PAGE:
Today marks the anniversary of heath care reform, a policy that people are still explaining and defending at length, even though it's existed for a year. Coincidentally, today was also the day that Federal Reserve Chairman Ben Bernanke spoke at the Independent Community Bankers of America convention in San Diego, where he was at pains to defend another months-old Obama-administration victory: the Dodd-Frank financial regulatory reform law, which passed last July.
In his remarks, Bernanke emphasized that the Dodd-Frank Act will have a much greater regulatory impact on large banks and financial institutions than it will on small and mid-sized firms like the ones represented at the ICBA conference. It's been a recurring concern for smaller bankers--especially since the government bailed out a number of major Wall Street firms in 2008--that the White House's efforts to reform the financial system will result in the less powerful institutions getting short shrift, and having to pay disproportionate costs.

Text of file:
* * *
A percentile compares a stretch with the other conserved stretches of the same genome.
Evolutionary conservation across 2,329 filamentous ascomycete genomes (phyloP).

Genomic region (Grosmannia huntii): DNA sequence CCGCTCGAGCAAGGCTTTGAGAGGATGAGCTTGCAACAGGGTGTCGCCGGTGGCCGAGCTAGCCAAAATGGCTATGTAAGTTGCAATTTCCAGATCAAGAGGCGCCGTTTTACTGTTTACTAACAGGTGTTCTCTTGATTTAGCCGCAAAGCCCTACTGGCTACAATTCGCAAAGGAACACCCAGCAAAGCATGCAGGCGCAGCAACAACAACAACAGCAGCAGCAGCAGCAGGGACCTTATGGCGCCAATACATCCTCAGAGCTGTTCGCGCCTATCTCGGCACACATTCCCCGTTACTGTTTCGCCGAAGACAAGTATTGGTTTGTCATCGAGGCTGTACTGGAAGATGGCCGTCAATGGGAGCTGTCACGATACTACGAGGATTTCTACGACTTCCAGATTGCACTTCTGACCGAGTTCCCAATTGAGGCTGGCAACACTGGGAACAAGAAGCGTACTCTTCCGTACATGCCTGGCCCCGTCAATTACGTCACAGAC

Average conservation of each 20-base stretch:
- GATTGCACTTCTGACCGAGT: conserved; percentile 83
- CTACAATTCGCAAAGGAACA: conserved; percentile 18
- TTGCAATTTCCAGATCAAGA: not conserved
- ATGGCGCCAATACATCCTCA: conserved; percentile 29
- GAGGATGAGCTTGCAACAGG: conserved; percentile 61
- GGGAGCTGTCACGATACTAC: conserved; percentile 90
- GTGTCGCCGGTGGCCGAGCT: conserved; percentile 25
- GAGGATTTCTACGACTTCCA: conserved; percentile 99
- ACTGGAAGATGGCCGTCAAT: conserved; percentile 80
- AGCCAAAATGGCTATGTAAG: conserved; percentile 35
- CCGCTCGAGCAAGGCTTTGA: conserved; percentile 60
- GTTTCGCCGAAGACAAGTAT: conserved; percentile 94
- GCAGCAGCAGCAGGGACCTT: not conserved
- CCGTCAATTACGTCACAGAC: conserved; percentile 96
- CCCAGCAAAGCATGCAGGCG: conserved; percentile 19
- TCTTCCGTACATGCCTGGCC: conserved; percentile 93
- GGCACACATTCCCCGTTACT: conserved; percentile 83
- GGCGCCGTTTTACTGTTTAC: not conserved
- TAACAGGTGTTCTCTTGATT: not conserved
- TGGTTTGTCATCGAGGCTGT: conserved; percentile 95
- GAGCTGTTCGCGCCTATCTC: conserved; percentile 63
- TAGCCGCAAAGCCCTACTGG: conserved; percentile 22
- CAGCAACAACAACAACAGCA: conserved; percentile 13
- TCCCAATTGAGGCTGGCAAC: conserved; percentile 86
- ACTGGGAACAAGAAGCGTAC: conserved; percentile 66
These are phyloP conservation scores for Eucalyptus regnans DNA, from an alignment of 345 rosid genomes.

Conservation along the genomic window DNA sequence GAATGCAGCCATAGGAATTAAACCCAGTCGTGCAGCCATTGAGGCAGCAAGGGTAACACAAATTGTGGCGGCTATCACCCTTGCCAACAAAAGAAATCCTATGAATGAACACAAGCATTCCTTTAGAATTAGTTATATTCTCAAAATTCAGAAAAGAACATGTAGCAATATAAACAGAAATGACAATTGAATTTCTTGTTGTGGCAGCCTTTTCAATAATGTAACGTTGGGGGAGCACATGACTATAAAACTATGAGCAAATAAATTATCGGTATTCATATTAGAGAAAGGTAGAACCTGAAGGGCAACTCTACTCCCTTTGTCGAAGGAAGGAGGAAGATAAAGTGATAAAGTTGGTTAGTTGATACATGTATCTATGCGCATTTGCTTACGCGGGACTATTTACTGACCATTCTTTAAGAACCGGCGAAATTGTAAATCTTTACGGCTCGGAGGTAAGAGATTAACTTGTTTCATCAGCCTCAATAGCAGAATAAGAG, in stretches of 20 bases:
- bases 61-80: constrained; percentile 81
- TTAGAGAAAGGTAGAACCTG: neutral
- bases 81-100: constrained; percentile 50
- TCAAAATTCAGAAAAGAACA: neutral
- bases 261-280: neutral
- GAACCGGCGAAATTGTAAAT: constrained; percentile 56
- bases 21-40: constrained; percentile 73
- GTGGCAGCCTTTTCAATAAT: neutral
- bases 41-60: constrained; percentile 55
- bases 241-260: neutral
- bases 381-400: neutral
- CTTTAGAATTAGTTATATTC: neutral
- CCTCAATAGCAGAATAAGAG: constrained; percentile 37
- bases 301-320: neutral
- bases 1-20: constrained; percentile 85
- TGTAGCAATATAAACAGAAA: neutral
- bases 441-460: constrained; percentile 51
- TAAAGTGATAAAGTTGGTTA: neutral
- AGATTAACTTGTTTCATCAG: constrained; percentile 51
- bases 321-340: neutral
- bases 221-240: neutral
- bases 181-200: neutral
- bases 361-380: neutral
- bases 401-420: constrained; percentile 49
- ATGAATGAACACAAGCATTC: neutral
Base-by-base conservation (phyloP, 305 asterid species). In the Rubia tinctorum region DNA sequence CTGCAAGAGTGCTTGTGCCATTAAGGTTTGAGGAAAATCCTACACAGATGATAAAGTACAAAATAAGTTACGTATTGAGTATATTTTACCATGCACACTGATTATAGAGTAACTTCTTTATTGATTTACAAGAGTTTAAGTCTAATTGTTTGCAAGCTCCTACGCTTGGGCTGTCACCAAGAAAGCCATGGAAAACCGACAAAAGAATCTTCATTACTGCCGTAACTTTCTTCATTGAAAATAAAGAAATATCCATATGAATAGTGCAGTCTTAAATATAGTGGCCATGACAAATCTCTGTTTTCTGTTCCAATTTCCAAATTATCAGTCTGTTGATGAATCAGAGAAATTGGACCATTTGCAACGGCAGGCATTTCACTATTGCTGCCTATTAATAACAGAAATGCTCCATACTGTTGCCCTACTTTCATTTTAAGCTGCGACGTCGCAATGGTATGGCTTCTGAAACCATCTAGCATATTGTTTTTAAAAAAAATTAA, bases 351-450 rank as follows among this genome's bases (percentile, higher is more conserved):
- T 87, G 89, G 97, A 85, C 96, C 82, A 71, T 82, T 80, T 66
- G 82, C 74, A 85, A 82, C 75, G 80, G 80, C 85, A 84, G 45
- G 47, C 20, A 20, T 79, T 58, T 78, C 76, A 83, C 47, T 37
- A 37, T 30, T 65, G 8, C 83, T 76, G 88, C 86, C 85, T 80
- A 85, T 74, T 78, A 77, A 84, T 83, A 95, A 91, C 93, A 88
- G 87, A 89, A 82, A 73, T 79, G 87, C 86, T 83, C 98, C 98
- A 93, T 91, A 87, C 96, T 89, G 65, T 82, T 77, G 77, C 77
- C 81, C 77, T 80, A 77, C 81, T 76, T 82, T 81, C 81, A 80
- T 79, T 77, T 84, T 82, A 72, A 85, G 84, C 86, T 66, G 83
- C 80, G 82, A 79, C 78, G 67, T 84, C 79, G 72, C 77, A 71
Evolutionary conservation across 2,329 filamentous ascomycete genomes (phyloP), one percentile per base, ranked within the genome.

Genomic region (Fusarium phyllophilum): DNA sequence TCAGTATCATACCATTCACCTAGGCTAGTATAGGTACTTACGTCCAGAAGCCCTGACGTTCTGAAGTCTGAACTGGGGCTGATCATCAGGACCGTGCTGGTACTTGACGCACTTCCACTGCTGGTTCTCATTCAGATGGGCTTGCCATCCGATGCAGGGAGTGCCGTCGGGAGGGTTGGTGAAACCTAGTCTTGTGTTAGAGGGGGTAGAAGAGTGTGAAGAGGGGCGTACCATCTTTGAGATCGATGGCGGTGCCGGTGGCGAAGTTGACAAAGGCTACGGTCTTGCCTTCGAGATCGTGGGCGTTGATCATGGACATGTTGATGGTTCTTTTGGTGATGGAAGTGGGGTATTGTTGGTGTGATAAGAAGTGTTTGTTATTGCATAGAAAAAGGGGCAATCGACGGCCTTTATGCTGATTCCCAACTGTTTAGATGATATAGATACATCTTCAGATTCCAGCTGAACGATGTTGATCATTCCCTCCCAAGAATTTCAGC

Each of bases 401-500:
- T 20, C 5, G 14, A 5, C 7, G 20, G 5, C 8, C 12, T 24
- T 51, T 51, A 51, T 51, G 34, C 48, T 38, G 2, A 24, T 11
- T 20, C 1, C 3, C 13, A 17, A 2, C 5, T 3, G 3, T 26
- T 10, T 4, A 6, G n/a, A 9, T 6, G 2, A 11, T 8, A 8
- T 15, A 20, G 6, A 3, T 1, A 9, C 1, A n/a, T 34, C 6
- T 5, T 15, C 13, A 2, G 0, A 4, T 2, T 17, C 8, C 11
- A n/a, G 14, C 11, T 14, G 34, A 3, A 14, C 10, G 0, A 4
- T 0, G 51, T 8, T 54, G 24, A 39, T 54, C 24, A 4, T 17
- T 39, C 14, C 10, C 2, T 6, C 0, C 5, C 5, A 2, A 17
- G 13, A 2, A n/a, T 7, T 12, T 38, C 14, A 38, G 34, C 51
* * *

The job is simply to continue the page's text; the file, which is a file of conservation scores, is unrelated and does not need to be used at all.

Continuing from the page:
But Bernanke assured the ICBA attendees that the government wasn't going to overlook them. Indeed, he said, "through our supervision, our gathering of economic intelligence and the activities of our community affairs departments, we will be able to remain fully engaged with grass-roots America." He added that "one benefit of the reforms should be the creation of a more level playing field for financial institutions of all sizes ... A financial system dominated by too-big-to-fail firms cannot be a healthy financial system."
Bernanke also said that he's "confident" the community banks will weather the recession and the regulatory changes to the industry, and remain "vibrant and resilient."
We hope Bernanke's not tired of making the case for Dodd-Frank: it's only been a law for eight months, so if health care is any indication, he's not quite out of the woods yet.